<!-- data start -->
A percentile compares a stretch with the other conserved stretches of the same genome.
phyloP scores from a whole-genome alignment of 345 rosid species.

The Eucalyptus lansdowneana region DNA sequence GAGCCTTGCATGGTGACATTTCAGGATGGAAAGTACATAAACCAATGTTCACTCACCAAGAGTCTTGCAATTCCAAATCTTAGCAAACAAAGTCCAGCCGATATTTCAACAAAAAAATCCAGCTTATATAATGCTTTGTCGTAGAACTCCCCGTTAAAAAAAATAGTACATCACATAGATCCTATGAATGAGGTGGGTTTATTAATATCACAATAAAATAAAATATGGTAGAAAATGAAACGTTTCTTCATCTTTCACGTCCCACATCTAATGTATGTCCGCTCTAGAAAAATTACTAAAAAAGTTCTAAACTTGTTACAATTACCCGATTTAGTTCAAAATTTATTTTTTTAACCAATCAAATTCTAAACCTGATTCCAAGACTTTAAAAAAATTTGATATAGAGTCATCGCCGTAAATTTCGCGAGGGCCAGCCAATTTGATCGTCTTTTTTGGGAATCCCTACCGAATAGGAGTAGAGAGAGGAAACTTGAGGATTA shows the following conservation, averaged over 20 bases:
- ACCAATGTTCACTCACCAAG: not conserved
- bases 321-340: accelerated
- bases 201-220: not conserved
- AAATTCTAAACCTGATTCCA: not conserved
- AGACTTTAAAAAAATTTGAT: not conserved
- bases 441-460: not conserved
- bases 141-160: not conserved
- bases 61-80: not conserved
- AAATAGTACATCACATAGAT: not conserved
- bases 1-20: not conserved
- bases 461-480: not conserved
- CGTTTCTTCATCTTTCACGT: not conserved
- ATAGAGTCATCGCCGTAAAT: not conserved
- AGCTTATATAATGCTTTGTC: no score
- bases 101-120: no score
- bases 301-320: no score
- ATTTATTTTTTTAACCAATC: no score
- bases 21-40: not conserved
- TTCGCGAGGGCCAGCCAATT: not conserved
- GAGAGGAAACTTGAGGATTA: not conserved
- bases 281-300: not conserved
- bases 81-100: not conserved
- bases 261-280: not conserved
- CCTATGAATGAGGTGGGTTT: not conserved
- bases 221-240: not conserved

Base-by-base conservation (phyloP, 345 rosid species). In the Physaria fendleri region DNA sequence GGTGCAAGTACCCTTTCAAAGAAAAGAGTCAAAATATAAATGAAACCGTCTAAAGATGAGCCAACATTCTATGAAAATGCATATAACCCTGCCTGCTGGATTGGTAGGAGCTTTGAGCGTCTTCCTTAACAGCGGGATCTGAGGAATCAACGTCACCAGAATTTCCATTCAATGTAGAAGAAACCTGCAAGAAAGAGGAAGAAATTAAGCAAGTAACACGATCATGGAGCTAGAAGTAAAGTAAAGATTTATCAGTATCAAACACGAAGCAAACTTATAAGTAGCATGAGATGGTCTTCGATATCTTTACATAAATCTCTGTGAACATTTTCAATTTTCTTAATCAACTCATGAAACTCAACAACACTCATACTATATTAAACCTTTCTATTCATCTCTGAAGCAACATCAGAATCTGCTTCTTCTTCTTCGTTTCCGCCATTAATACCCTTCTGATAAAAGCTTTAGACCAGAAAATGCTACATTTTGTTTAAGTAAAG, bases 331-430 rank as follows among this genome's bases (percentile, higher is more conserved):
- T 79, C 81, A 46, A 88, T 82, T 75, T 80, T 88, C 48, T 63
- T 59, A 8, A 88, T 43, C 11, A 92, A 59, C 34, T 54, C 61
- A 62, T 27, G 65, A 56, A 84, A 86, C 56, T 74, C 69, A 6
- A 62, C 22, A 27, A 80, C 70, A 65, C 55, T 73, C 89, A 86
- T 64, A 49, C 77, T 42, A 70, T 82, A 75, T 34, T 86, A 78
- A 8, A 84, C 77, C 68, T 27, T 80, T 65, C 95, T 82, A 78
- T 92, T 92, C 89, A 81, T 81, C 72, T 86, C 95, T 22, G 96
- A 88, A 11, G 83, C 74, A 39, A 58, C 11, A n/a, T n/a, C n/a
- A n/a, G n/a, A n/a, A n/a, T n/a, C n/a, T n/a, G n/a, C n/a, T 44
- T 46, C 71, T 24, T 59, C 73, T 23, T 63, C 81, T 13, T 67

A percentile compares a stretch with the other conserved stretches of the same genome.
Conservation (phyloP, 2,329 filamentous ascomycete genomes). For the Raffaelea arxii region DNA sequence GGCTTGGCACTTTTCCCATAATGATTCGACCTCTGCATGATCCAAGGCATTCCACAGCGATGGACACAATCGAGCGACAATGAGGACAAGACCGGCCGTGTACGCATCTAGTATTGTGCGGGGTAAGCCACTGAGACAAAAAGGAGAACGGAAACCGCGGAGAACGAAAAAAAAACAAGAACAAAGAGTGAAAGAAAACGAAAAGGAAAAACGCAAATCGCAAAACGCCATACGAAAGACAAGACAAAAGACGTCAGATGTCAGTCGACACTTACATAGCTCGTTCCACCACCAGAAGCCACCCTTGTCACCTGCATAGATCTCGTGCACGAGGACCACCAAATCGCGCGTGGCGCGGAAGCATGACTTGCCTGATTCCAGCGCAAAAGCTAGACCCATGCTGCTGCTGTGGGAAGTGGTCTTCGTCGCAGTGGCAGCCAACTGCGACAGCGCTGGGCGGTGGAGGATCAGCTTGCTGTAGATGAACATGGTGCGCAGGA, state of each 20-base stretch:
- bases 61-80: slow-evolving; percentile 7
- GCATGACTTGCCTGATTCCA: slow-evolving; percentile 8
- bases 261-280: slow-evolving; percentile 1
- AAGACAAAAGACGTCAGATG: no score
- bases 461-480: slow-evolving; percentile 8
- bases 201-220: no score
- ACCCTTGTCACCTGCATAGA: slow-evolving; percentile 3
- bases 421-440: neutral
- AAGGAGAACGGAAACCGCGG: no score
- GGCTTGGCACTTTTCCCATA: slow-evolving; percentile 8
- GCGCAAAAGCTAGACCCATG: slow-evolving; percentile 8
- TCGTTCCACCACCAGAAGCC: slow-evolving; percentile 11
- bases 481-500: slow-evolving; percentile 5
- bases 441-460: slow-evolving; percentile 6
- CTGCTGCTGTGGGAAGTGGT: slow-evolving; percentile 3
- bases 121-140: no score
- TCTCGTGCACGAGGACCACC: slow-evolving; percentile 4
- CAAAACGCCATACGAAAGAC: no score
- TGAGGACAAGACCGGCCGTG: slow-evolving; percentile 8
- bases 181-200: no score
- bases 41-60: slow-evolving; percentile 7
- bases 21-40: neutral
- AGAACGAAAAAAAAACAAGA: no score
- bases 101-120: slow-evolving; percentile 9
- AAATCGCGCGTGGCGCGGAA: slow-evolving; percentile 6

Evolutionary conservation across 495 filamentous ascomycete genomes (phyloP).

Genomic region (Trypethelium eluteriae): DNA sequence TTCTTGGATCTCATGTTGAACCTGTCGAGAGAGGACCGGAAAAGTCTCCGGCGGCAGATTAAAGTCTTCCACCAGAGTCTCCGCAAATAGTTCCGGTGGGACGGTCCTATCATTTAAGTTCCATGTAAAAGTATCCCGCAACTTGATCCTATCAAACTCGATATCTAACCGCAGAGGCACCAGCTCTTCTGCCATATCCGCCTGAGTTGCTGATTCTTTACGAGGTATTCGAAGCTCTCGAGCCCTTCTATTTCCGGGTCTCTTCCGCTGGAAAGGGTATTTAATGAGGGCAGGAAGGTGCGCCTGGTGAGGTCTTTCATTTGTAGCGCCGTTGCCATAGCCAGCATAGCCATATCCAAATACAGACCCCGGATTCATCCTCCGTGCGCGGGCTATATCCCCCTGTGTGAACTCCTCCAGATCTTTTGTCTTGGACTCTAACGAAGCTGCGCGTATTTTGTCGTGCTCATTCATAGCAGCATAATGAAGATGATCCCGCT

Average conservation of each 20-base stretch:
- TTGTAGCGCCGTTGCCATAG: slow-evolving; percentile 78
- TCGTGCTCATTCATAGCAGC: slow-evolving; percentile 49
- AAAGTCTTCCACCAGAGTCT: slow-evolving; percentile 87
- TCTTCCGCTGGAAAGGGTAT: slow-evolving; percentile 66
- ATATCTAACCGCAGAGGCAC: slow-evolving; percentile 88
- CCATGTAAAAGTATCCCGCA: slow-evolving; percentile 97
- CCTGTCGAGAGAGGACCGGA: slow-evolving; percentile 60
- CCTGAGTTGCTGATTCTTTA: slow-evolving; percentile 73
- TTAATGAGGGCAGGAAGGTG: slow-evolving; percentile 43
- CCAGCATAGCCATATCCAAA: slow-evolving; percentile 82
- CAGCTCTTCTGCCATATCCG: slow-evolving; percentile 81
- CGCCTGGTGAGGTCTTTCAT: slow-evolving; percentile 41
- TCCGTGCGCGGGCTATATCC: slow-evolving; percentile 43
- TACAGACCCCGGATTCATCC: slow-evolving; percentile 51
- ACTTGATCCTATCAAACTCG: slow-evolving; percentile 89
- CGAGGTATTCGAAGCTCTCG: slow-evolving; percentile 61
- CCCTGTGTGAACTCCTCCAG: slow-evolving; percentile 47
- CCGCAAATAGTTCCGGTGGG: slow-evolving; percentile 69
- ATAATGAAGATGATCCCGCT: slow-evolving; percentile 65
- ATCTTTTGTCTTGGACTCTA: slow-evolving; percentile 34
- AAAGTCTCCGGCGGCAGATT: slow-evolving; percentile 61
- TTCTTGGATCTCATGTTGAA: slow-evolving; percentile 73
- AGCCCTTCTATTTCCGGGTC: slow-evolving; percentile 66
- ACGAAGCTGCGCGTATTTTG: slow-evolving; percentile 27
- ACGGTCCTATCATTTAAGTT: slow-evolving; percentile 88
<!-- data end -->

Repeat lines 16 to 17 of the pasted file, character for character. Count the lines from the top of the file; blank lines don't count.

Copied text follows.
- ATAGAGTCATCGCCGTAAAT: not conserved
- AGCTTATATAATGCTTTGTC: no score